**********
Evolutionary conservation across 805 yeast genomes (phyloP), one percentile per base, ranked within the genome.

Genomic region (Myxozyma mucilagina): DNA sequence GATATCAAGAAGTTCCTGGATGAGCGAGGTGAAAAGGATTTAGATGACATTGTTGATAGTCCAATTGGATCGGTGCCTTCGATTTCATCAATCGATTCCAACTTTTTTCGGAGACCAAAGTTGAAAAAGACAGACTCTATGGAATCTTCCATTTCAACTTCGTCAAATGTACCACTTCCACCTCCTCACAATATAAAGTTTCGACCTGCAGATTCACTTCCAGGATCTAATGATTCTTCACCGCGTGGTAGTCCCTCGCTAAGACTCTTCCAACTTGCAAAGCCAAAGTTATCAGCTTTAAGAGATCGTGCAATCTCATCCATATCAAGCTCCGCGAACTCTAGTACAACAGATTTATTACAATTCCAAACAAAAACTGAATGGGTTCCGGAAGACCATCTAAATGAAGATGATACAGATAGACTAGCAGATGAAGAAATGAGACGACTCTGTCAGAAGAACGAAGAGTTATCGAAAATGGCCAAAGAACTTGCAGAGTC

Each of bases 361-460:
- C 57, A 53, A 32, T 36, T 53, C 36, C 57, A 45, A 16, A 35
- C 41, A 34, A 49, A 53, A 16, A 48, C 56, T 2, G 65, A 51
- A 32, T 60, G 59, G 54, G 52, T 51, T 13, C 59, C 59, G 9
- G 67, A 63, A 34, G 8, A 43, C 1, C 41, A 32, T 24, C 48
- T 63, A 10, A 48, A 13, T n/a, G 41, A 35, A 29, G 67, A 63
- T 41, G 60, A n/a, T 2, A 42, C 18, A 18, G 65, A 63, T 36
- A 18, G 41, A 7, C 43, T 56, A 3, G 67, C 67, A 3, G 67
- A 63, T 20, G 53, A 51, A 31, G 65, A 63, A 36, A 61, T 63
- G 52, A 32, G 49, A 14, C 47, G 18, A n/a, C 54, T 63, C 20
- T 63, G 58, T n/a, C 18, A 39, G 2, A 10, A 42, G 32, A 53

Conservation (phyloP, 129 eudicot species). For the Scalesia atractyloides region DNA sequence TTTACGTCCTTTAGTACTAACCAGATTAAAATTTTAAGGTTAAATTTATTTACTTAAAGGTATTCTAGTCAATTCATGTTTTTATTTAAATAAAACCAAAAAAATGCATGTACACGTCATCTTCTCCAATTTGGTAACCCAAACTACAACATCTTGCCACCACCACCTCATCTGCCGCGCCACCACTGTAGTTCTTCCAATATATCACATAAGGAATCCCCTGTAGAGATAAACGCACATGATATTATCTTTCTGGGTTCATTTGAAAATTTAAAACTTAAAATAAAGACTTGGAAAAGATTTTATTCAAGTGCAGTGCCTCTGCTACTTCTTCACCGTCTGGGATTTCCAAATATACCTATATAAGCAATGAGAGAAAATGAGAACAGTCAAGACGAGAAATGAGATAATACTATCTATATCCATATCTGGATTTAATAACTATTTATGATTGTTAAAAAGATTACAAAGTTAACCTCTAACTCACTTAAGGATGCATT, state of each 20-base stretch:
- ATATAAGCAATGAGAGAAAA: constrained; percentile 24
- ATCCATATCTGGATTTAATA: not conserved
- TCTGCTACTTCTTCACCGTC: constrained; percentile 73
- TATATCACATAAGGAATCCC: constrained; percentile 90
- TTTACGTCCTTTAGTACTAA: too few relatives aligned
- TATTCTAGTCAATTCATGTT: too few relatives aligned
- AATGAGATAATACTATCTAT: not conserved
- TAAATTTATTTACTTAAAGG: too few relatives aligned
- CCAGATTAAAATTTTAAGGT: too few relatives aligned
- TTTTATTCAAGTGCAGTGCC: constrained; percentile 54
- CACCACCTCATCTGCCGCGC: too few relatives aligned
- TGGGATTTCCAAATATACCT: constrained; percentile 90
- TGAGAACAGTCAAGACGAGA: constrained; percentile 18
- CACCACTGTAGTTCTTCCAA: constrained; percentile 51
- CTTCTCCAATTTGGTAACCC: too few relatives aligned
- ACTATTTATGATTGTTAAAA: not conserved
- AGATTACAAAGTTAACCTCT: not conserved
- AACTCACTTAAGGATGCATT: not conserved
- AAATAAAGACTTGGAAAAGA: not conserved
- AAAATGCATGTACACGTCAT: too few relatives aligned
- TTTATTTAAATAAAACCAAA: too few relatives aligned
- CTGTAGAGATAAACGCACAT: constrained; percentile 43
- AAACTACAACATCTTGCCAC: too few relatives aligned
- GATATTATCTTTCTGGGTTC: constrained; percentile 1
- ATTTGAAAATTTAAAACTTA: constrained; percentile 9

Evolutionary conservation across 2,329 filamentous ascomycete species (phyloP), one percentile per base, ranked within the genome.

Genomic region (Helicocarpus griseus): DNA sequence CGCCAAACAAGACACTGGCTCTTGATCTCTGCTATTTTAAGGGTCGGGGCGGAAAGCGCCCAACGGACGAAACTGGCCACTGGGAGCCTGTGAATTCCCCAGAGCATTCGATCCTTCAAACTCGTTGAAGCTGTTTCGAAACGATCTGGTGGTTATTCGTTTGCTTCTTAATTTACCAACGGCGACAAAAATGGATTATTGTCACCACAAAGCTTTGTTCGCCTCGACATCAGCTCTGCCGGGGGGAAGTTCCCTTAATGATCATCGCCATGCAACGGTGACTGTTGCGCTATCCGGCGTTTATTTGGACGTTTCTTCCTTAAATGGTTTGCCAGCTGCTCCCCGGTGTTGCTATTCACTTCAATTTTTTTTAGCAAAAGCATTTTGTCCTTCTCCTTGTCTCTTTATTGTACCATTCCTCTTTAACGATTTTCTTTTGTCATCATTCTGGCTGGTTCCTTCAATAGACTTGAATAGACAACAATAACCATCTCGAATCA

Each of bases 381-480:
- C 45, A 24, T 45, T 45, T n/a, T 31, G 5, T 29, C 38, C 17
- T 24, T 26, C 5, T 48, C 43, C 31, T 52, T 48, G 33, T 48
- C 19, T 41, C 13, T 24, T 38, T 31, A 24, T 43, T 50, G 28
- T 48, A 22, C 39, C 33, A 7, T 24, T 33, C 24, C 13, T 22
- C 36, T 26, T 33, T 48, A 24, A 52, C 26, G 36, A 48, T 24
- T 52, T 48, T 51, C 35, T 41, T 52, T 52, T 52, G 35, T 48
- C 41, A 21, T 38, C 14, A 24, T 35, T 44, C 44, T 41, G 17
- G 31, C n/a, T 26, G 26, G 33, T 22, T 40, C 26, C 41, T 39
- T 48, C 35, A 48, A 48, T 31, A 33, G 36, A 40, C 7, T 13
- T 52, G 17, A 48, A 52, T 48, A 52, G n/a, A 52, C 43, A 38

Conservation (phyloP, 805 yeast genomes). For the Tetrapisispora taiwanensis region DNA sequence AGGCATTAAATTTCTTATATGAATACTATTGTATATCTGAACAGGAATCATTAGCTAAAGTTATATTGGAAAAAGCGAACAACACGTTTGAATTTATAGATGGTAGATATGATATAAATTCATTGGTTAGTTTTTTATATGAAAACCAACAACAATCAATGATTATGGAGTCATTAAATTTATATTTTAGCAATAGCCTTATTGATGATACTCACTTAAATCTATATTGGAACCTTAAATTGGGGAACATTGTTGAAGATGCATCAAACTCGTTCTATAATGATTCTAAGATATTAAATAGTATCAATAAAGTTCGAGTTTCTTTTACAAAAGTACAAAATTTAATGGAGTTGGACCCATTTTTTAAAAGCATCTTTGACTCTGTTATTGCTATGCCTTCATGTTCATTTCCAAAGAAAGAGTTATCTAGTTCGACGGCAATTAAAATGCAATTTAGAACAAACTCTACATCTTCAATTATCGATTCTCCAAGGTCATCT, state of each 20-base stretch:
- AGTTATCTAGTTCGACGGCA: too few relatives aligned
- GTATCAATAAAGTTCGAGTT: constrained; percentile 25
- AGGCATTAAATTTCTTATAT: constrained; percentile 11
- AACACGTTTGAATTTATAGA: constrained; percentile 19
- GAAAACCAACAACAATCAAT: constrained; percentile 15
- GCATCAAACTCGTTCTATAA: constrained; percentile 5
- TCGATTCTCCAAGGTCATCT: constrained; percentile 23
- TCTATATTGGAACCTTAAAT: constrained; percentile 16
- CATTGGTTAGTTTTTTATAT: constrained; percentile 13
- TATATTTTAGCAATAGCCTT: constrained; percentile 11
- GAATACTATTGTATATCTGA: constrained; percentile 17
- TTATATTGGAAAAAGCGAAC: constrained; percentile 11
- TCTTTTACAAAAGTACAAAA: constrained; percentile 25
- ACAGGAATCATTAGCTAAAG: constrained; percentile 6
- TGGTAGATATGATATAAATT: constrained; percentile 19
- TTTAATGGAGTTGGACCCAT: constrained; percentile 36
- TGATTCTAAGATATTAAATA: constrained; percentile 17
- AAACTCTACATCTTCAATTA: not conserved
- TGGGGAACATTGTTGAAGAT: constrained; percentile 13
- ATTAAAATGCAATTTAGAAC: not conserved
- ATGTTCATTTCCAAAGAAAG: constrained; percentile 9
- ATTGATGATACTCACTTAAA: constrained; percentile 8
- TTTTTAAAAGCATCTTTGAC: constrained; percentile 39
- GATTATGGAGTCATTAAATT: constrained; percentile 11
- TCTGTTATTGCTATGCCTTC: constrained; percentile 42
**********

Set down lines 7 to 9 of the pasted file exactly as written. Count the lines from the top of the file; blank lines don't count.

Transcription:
- G 67, A 63, A 34, G 8, A 43, C 1, C 41, A 32, T 24, C 48
- T 63, A 10, A 48, A 13, T n/a, G 41, A 35, A 29, G 67, A 63
- T 41, G 60, A n/a, T 2, A 42, C 18, A 18, G 65, A 63, T 36